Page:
ROSSFORD — After plummeting during the pandemic, the Rossford hotel lodging tax revenues have come roaring back and reached a new high in 2022.
The tax is important to both the city general fund but also for funding the Rossford Convention and Visitors Bureau, said Executive Director Beth Genson at Monday’s council meeting. The RCVB is a not-for-profit marketing organization whose mission is to create opportunities to promote Rossford.
“This year was a much better year. Things are coming back around,” Genson said. “We have new ownership of some of the hotels, who were not paying their lodging tax, which is great.”
The hotel lodging tax was first collected in 2011, during which $100,911 was collected. In 2019 that number had increased to $154,328. When the pandemic hit in 2020, the collections plummeted to $94,733. Collections increased in 2021 to $110,075, followed by the jump in 2022 to $172,060.
Genson pointed out that their focus on event attendance and economic impact has produced a new synergistic vigor to the economic atmosphere in the city.
There were four major drivers in the RCVB focus: Stroll the Street, Total Sports tournaments, bus tour groups and the Walleye Roundup.
The largest economic impact came from the Total Sports tournaments. Manager Tracy Pappas, who is also the board chair for the RCVB, also credited the sports dome. There were an estimated 63,000 visitors from the various events, generating $1.2 million in hotel revenues. She added that the total economic impact was at least $4.4 million, according to Destination Toledo.
There were more than 40 bus tour groups, which generated $210,000, Stroll the Street had more than 6,000 visitors and generated $180,000 and the Walleye Roundup had 84 participants with more than 200 audience members, which generated more than $64,000.
Next year’s revenue from the walleye tournament will have to be found from another part of the budget.
The annual spring Walleye Roundup has been canceled for 2023, for several reasons, most prominently because of a scandal that has hit the popular fishing sport.
“It’s just been postponed a year, until we reorganize it,” Mayor Neil MacKinnon III said. “We traditionally have it early in the season. It takes about a year to organize the event and the gentleman who had been organizing it passed away a couple years ago. Due to the cheating scandal, the industry, the walleye tournaments, is in flux right now. So we thought we would take this time to reorganize it and make it bigger and better than it has ever been.”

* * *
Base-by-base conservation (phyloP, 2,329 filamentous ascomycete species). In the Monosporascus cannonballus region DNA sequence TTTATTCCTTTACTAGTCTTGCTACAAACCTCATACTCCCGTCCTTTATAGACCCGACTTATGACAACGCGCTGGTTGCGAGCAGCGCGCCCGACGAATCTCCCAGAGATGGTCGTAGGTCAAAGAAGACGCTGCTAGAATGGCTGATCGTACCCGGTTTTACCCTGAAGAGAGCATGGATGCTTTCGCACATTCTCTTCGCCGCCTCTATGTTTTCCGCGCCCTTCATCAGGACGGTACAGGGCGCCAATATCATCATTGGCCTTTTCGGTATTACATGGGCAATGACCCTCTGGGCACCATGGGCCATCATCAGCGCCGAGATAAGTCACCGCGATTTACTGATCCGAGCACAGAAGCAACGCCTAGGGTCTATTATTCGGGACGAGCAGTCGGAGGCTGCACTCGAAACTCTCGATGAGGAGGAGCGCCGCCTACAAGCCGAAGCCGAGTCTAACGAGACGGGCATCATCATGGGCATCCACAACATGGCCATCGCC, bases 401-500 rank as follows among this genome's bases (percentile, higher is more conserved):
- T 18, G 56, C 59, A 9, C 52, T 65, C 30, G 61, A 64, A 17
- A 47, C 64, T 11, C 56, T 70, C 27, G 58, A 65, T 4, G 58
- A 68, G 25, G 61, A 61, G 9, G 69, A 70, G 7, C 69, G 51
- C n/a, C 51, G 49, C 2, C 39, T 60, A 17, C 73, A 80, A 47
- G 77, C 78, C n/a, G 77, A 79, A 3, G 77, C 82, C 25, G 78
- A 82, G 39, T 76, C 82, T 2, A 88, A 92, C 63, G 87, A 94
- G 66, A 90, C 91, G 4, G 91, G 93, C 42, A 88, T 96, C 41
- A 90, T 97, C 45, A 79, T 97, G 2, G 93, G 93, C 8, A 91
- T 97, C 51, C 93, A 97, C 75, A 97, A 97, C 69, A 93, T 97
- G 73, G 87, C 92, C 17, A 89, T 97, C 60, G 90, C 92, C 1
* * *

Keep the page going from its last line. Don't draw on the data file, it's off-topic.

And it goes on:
The two winners of last year’s tournament hit a winning spree that raised some eyebrows. It was found that the two men were allegedly stuffing the fish with fillets and fishing weights. MacKinnon said that the national organization is changing the rules.
“Our goal is really to have the largest and most popular walleye tournament, not only on the Great Lakes, but on planet Earth,” MacKinnon said. “We’re reacting to the industry, so whatever they do with the rules, we will follow.”
MacKinnon’s vision is to remake the contest to be an event for the community.
“We want the weigh-ins to consist of food trucks, live music, beer gardens and activities for kids. We want to make it into more than just 30 teams fishing,” MacKinnon said.
He would like to see the tournament size doubled, but to also have activities surrounding the annual contest.
“Maybe we can borrow Spike and Cattrick, the two mascots from the Toledo Walleye? Maybe they would want to come over and hang out. It’s all in good fun and tongue in cheek,” MacKinnon said about the potential for the future of the fishing tournament.
In addition to the events, there was also a new convention and visitors center website and several new publications, all of which added to the increased revenues.
Genson suggested to the council that the old Indian Motorcycle space could be repurposed. She said that the 2.5 acres location might make a good event venue, a brewery or a restaurant.